Re: [PATCH] lock assertion macros for 2.5.31

From: Andrew Morton (
Date: Wed Aug 21 2002 - 13:40:10 EST

Jesse Barnes wrote:
> On Mon, Aug 12, 2002 at 04:12:41PM -0700, Andrew Morton wrote:
> > ...
> > #define might_sleep() BUG_ON(preempt_count())
> >
> > _this_ would catch numerous bugs, including code which is not buggy
> > in 2.4, but became buggy when wild-eyed loonies changed core kernel
> > rules without even looking at what drivers were doing (rant).
> >
> > I expect something like this will fall out of the wash soon, at
> > least for preemptible kernels.
> Is it really that simple?

It sure is:

 * in_atomic_region() - determine whether it is legal to perform a context
 * switch
 * The in_atomic_region() predicate returns true if the current task is
 * executing atomically, and may not perform a context switch.
 * If preemption is enabled, in_atomic_region() is most accurate, because it
 * returns true if this task has taken any spinlocks.
 * If preemption is disabled then there is no spinlocking record available, and
 * we can only look at the interrupt state.
 * If the task has taken a lock_kernel() then it is still legal to perform a
 * context switch.
#define in_atomic_region() (preempt_count() - !!(current->lock_depth + 1))
#define in_atomic_region() in_interrupt()

 * may_sleep() - debugging check for possible illegal scheduling.
 * may_sleep() is to be used in code paths which _may_ perform a context switch.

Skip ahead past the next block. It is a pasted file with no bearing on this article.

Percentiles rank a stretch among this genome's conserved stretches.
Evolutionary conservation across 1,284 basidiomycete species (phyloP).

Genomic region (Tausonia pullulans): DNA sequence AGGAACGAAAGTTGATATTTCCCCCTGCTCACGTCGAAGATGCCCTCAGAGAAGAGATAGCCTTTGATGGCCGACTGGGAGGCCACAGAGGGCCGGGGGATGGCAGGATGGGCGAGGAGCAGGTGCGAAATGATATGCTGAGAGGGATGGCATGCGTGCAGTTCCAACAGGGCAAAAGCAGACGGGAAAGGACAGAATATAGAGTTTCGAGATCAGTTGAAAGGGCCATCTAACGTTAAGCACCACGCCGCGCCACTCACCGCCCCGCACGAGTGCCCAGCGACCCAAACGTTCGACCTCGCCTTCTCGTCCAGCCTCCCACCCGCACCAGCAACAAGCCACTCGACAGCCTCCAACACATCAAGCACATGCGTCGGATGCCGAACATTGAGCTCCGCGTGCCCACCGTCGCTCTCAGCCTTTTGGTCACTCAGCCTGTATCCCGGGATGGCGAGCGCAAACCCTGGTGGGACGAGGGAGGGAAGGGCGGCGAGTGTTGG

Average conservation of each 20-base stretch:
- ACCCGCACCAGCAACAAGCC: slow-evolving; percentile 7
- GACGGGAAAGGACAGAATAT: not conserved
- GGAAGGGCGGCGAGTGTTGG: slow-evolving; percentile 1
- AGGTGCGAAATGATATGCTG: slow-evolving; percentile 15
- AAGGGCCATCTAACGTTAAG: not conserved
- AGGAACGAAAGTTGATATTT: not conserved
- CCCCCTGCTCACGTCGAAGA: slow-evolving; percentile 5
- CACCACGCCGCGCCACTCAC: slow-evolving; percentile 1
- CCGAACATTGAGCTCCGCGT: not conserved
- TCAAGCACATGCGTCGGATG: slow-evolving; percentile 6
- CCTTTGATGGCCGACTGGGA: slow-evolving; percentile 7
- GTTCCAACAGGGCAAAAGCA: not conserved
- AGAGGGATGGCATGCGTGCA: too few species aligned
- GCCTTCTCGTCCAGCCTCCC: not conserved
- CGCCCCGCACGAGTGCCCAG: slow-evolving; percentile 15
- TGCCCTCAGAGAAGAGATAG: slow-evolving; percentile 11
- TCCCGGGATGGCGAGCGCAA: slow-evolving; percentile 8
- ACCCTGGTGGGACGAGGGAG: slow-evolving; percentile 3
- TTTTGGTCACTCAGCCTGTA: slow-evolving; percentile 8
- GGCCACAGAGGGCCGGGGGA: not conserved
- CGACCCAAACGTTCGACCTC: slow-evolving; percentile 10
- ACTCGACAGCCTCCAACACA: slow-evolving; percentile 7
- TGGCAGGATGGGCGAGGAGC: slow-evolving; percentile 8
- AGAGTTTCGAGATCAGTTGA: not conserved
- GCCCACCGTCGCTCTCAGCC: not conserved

* It will force a BUG if the caller is executing in an atomic region.
extern void __in_atomic_region(char *file, int line);
#define may_sleep() \
        do { \
                if (in_atomic_region()) \
                        __in_atomic_region(__FILE__, __LINE__); \
        } while (0)

> Maybe it should go into sched.h sometime
> soon? I guess the real work is sprinkling it in all the places where
> it needs to go.

Well I added checks just to kmalloc, kmem_cache_alloc, __alloc_pages
and saw a shower of bloopers during bootup. Such as drivers/ide/probe.c:init_irq()
calling request_irq() inside ide_lock.

> Anyway, here's an updated version of the lock assertion patch.

Well I like it. It's unintrusive, imparts useful info to the reader
and checks stuff at runtime.

> Should
> it be split into two patches, one that implements the macros and
> another that puts checks everywhere?

I don't think it needs splitting. You have the core infrastructure plus
a couple of example applications.

> Should I add a small doc to
> Documentation/ (maybe the might_sleep() could be documented there
> too)?

These things are self-evident and even self-checking. They don't need
supporting documentation. I'll put out a test tree RSN, include this
in it.
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